Check back in a week or so to see how things turned out.  Until then remember, you don't get better by leaving the camera in the bag.

Tuesday, March 18, 2014

3.1 & 3.2 – Balancing the Sun

If you have been following this blog you may have noticed that there has been an extended delay in new postings.  What began as a brief pause during the end of the year holidays turned into a several month long break.  A once a week pace was becoming far to difficult to maintain and before I could recognize the warning signs I had become burnt-out.  Luckily this break has recharged me and I will continue to log my progress through the Lighting 102 course.  I can however guarantee that it will not be on a post a week pace anymore.

The last post was about balancing flash with indoor ambient light.  In this post I’ll be dealing with balancing flash with the sun outdoors.  Even though I'm moving outdoors, the principals of balancing flash remain the same; modifying the shutter speed affects only the ambient exposure, and modifying the aperture affects both the ambient and flash exposures.  Using a flash in the sunshine is commonly referred to as “fill flash” because the flash is used to fill in the shadowy areas caused by the sun.  For some beginners it might be a strange concept to use a flash in bright sunshine but doing so can make a dramatic difference in your photography.

The Lighting 102 course broke balancing flash with the sun into two separate segments.  The first segment was about balancing flash with twilight and the second was balancing with the full afternoon sun.  While my wife and I were traveling through California we stopped off at a roadside park to try out some “fill flash” techniques.  Since both segments were done on the same day so I had to switch up the order.

1/200, f/6.3, 42mm, speedlite low camera right
(El Matador State Beach)
The first photo, to the right, is my attempt at cross lighting technique during the full afternoon sun.  The sun was high, behind the subject and to the left.  A speedlite was added low and to the right.  The two light sources were set up opposite each other, hence why it is called cross lighting.

Take a look at the subject's left shoulder.  The top of her shoulder is in shadow due to the speedlite's low setup.  If this shot was taken without the speedlite entirely, the left side of the subject's face would also be in shadow.   That isn't to say that it would be "wrong" to do so but that wasn't my intent in this particular photo.  My intent was to have the subject's face entirely exposed and separate her from the background.

Fill flash is also a technique that you can also use with an on-camera flash so you shouldn't feel like you have to do a lighting setup to use it.  Any time that you are shooting a subject with a bright background you should consider using some fill flash.  Using flash on a bright sunny day will ensure that your subject is properly exposed without blowing out the sky in the background.  Blowing out a portion of a photo is when part of the frame is so over-exposed that it becomes pure white and all detail is lost.  Typically this is bad.  Clouds, snow, and white haired dogs are examples of things that are notorious for being easily over-exposed.

The second part of balancing flash with a setting sun or at twilight.  The "problem" with this is that we had some time to kill between mid-afternoon and sunset.  As mentioned in the first photo's caption, it, and all the photo's in this assignment were taken at El Matador State Beach in California.  It's a bit off the beaten track but it was well worth the drive and this is how I ended up spending the afternoon...

The series of photos above really have nothing to due with the L102 course directly but El Matador was so beautiful and I had such a good time that I felt I needed to share them.  There are a few places in the world where I have experienced pure peacefulness; perhaps it was a reaction to the hustle and bustle of Los Angeles or the excitement hangover from the Rose Bowl (Go Green!) but this was one of those places.  I could have stayed here for days.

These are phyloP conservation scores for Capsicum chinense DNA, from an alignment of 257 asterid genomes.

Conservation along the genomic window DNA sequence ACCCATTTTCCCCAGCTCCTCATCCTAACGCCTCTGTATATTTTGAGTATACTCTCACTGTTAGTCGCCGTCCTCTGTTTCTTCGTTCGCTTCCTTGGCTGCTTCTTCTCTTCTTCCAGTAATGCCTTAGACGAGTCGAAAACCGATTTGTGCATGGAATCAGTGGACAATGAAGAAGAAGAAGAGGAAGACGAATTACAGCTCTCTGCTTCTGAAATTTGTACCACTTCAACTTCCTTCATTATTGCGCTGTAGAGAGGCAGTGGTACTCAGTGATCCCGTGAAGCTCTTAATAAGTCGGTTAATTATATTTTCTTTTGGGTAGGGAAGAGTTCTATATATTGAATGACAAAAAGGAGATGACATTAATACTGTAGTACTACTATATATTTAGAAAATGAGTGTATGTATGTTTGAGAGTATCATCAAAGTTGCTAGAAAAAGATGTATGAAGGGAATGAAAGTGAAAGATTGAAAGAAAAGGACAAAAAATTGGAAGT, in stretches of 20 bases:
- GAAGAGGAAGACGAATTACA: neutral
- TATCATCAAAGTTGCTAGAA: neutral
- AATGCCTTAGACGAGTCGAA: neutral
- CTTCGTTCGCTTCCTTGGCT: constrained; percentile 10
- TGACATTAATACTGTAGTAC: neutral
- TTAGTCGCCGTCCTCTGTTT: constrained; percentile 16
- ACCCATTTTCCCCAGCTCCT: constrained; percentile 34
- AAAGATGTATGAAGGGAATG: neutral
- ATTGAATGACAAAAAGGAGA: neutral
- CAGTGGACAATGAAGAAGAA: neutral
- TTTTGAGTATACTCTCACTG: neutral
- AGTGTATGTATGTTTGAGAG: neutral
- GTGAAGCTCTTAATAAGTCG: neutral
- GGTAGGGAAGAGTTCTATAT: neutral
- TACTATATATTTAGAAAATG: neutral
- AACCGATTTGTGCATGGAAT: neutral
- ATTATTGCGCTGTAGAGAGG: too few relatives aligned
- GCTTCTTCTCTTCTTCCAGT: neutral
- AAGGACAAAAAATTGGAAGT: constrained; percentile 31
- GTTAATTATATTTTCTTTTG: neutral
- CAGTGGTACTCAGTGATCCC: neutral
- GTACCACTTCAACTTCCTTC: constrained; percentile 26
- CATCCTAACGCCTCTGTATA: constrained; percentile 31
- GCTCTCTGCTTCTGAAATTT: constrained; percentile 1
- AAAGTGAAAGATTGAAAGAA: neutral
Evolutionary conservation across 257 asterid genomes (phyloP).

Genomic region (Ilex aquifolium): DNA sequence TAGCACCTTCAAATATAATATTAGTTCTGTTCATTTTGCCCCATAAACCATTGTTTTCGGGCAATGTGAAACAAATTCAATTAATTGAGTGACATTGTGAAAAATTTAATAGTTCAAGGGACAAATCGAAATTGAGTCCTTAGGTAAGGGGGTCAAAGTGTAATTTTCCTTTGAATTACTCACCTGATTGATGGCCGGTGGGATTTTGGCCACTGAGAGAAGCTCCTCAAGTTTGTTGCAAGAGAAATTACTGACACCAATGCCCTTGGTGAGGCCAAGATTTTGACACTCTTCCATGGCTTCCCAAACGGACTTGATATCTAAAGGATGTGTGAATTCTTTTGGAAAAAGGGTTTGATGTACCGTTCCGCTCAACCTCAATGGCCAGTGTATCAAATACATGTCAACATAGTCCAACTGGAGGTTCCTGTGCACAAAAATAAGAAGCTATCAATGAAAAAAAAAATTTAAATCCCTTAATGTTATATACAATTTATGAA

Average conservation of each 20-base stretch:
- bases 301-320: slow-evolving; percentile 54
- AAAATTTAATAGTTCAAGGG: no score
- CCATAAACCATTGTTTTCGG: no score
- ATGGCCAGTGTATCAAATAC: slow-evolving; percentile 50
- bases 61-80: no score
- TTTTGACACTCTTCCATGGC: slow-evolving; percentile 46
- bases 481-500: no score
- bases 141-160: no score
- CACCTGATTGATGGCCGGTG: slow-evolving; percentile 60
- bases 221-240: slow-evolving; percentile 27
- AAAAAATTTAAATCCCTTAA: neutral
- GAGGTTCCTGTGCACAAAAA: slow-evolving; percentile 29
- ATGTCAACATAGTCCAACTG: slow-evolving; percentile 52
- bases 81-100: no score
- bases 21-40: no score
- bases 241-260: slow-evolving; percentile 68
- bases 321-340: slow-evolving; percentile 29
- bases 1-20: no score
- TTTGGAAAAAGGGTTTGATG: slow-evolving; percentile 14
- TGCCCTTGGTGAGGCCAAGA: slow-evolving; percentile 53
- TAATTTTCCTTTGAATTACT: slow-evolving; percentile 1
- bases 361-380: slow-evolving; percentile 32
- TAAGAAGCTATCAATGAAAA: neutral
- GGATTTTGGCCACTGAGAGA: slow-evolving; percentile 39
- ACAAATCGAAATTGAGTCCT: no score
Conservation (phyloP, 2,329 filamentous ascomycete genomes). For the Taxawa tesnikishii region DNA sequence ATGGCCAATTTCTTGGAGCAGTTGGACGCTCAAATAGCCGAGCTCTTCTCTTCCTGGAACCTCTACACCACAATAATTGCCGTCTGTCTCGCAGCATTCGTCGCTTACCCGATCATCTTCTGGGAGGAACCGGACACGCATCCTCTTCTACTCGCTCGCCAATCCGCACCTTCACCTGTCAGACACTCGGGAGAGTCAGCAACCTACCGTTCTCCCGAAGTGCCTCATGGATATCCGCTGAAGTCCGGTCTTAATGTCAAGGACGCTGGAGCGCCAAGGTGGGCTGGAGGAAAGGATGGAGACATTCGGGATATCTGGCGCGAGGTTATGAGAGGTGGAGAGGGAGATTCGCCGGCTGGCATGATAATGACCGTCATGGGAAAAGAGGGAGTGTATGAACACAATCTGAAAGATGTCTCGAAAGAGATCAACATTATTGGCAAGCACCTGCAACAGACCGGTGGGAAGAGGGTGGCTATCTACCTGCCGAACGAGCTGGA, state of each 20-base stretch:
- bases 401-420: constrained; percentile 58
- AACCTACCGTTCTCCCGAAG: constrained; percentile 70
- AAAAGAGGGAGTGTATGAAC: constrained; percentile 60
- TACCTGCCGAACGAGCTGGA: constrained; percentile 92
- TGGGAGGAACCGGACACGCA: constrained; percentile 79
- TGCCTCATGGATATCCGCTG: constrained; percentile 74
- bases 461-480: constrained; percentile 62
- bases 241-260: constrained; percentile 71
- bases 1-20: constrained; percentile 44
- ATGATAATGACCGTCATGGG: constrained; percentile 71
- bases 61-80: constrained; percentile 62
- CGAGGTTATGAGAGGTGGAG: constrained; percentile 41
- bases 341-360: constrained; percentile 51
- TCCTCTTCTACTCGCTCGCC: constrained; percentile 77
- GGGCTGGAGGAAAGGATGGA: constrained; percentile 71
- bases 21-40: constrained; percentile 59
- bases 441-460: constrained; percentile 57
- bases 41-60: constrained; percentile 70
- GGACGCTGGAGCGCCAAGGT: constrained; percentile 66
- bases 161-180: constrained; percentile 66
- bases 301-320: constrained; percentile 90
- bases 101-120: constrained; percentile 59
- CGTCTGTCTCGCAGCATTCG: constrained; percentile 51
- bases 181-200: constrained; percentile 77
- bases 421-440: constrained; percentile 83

Soon enough, the sun began to sink into the western horizon and it was time for me to get back to "work".  This wasn't my first time taking photos at sunset but it was my first time trying to do so with a off-camera lighting setup.  I describe the experience as frantic waiting.  With a setting sun the ambient light is constantly changing which adds a very different variable to contend with.  The bonus to the changing light is that you get quite a variety of photos in a very short amount of time.  It took me a while to decide but I finally ended up selecting this photo out of the bunch.
The lighting set up for this shot was very simple.  I attached my flash to a tripod and had it positioned it camera left at about the same height as the subject's face.  

On this trip I was traveling light.  I had my camera, a tripod, and a couple speedlites.  I would have loved to bring my light stands, umbrellas, soft boxes, etc. but for a trip across the country to watch a football game and do some photography on the side, the airlines extra bag fees seemed steep.  In both the daylight and the sunset shots I had a bare speedlite setup on my tripod (bare = no modifiers (umbrella/softbox etc.)).  Typically I try to keep the flash as close as reasonably possible to the subject.  This does two things: 
  1. It makes the apparent light size larger and, 
  2. Due to the inverse square law, it makes the light more powerful.  
I don't go crazy with closeness because nobody likes to have  a flash right up in their grill, but typically the flash is set up closer to the subject than the camera is to the subject.  An added bonus to making the light more powerful is that I can reduce the output of the speedlite.  Instead of having to run the flash at full power, which eats through batteries, increases recovery time, and reduces the life of the flash bulb, I can typically at 1/4-1/8 power or less.

I learned in this photo shoot that taking portraits at sunset is fairly easy to do but incredibly difficult to master.  In my experience, photography takes a lot of practice and this sunset portrait assignment was the toughest so far.  Thank you for continuing to follow my blog and remember that the Lighting 102 course can be found on  Please feel free to use the comments below to ask any questions you may have, tips you'd like to share, and words of encouragement or criticism are always welcome.